Martin Salter: I am intrigued, as I know the Minister would have been several months ago, by the concept of Treasury policy. I am not quite sure from where the Treasury party is elected. Given the pressures on DEFRA budgets to move to full cost recovery for registration schemes, does the Treasury pay to DEFRA any fines that DEFRA is able to take or achieve in a court for breaches of wildlife legislation, or does the money go to the Treasury?
Joan Ruddock: My hon. Friend probably knows the answer to that question. It is a matter of debate as to how Departments relate to the Treasury, but I advise him that we are under an obligation to do what I said we have to do. In fact, the latest review was prompted by the National Audit Office, so we have to consider it.
I have given the future of the scheme a great deal of thought over the past few months, as my hon. Friend knows. I have received many submissions from hon. Members, most of whom are hon. Friends and are in this Chamber today. As a resultagain, as he knowsI convened a meeting of all the interested parties so that I could hear their views on the scheme. I am sorry that my hon. Friend was not there. I understand that he was otherwise engaged in his other passion, which is fishingnot on the river bank, but in the debating Chamber.
As my hon. Friend said, the future of the scheme has been the subject of much discussion for some time, and conservation and enforcement bodies have been keen to retain it or even enhance it, as they perceive that it offers several advantages. He set out what he believes are the advantages, and asserted that the scheme has a great deterrent effect.
I am sorry to have to tell him that it has not been possible for us to ascertain how the deterrent is actually working. We have not been able to bring evidence to bear, nor have we been able to get the JNCC to present us with the level of proof that we require of it in respect of what it believes to be the threat to the conservation status of the birds. We have had to return to it for further advice, which of course we have done.
If we continue with the two registration schemes, keepers will be charged some £90 for each bird if they have to get a CITES export licence and a bird registration document. That enormous increase would be required under full cost recovery. The consequence of a move to full cost recovery is the danger that birds will not be registered and that the trade will be driven underground, which is clearly not what any of us would want.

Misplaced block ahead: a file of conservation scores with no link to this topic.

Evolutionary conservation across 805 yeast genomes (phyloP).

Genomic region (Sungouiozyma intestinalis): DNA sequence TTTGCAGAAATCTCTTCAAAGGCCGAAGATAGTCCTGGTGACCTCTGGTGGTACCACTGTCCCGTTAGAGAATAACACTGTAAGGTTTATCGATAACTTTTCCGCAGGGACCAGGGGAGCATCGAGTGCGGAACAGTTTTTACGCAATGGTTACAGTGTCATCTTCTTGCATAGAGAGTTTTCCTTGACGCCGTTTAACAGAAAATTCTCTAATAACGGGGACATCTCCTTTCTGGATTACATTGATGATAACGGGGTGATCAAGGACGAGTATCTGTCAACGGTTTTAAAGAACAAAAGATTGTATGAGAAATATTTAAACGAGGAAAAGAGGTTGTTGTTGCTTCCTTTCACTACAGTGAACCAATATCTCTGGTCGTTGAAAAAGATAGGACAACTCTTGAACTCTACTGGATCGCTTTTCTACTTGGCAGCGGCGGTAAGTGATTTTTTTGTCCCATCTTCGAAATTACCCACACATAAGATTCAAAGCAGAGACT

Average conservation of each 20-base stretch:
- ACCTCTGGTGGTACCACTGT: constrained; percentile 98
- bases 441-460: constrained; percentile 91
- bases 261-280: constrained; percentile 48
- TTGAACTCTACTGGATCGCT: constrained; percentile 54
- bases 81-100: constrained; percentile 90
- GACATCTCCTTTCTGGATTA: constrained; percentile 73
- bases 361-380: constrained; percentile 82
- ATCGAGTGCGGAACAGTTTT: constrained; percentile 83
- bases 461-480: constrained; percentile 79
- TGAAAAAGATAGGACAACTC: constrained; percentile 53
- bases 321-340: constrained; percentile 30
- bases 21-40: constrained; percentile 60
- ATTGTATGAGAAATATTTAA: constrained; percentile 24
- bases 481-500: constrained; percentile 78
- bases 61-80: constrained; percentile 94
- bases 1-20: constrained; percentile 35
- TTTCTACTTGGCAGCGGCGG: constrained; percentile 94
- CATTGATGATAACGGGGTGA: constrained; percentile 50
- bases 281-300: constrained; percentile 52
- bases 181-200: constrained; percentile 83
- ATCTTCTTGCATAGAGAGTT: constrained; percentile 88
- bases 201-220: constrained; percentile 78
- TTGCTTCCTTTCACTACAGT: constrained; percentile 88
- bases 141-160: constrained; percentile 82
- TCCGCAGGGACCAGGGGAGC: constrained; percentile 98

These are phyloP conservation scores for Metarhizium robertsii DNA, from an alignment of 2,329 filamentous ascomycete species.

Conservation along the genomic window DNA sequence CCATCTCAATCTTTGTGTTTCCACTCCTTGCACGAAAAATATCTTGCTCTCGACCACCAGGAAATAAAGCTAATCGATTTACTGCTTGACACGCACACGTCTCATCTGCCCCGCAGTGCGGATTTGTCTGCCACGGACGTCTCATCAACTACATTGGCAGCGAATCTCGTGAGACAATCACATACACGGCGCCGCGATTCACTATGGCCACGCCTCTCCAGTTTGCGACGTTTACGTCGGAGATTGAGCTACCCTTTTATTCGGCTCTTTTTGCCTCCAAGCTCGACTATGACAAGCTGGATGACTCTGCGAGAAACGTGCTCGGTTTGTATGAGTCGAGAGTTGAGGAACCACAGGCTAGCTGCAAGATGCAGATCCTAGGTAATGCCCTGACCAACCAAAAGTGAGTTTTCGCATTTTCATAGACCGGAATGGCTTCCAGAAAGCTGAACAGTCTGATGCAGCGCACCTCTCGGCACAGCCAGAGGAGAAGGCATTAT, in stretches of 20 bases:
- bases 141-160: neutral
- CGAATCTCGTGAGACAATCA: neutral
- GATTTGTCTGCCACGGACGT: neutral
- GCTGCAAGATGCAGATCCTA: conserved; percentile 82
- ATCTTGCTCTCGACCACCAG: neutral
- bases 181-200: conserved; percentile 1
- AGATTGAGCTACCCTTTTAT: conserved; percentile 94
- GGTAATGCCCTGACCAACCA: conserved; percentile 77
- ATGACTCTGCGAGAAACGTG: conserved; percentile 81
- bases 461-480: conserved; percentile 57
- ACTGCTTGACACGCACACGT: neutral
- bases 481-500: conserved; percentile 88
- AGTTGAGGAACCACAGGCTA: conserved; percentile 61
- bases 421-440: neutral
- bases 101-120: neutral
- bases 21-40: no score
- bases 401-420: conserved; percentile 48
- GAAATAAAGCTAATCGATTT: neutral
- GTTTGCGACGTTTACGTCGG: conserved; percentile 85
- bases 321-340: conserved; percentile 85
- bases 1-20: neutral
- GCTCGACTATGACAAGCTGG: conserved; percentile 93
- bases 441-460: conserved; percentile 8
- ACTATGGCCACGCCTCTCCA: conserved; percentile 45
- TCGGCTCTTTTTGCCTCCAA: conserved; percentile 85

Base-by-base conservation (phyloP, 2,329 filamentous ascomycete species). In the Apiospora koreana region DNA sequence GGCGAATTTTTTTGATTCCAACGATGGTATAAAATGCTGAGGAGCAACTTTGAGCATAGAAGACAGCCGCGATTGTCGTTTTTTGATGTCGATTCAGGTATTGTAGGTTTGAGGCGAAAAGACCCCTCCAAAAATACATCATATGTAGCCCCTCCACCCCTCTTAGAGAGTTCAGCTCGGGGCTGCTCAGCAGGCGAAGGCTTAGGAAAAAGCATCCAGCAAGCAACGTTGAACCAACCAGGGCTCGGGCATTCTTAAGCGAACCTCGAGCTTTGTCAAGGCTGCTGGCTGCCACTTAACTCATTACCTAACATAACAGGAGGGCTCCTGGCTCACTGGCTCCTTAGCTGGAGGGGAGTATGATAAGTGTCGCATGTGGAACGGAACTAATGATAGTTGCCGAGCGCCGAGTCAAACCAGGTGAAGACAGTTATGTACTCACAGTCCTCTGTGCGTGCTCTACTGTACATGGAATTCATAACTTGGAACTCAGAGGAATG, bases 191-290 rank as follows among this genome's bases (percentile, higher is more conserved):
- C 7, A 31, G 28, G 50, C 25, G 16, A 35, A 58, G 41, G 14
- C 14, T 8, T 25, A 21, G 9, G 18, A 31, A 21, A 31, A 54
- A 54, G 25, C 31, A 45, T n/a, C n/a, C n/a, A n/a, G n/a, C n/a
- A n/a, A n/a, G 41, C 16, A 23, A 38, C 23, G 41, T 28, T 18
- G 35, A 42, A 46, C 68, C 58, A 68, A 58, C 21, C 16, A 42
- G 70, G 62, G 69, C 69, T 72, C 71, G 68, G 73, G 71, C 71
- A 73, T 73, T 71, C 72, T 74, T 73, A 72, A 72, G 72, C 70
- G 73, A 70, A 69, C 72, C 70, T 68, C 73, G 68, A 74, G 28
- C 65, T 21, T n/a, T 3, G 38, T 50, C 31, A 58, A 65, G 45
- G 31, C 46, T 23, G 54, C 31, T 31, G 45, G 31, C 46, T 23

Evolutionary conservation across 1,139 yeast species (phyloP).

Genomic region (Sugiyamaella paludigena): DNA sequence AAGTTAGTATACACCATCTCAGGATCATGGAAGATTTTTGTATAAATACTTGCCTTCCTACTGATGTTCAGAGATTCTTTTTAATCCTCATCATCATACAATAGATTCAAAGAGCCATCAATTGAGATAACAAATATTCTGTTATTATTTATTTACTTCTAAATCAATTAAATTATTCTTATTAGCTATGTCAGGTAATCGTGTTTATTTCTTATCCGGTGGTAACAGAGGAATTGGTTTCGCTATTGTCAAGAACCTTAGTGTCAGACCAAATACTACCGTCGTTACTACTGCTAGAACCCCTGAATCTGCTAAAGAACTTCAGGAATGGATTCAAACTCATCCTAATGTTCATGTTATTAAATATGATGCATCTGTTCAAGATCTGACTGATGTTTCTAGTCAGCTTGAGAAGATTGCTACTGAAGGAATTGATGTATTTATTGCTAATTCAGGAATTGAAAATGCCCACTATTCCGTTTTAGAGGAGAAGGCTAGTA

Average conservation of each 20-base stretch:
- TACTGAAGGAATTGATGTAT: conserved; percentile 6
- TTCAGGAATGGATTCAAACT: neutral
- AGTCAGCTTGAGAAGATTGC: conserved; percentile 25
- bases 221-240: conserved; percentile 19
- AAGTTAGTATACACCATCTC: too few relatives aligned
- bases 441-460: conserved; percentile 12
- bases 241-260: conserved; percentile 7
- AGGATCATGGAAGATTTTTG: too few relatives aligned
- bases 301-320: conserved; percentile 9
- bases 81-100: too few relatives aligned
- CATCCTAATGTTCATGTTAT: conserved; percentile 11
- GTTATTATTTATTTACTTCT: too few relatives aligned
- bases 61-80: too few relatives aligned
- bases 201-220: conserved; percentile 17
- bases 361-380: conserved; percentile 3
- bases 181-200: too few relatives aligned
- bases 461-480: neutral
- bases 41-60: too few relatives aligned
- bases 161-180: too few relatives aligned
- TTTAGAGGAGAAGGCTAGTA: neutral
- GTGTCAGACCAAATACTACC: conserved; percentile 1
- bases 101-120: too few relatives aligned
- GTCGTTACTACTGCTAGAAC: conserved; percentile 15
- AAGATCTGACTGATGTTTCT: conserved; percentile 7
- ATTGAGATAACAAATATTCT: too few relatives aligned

In November last year, my Department consulted on whether the regulatory burden could be reduced without compromising the sustainability of wild bird populations. The consultation explored whether the current system of registration was the most appropriate to effect controls
on the species listed on the schedule, and also which species should be listed. Officials presented several options ranging from outright abolition of the scheme to revisions of the list of birds requiring registration, based on the advice of the JNCC.
Since the consultation closed we have banned the import of birds because of avian influenza. That was put in place in July last year and is likely to remain in place for the foreseeable future. In effect, it bans the commercial import of birds into the UK from countries outside the European Union and, as a consequence, there is no rationale for including such species on the bird registration list. If a bird has been imported illegally, it is highly unlikely that the keeper of the bird will register it, so there is absolutely no case for having those birds included in schedule 4.
Martin Salter: I have just been advised by the Clerk that there is a further 15 minutes to run on this debate. I am sure that the Minister could find time to take further interventions from hon. Friends.
The primary purpose of schedule 4 at its inception was to aid the conservation status of certain native birds thought to be at risk from illegal take. The role of the scheme changed over time with the addition of a number of non-native bird species that were also subject to the convention on international trade in endangered species controls. With a ban on the import of species from outside the EU, it became clear to us that the future of schedule 4 should be judged on its relevance to the conservation status of wild birds within Britain. In essence, I think that is what my hon. Friend wants to achieve.
the wild population is so small that even the taking of a very few individuals would have a detrimental impact on the conservation of the wild population.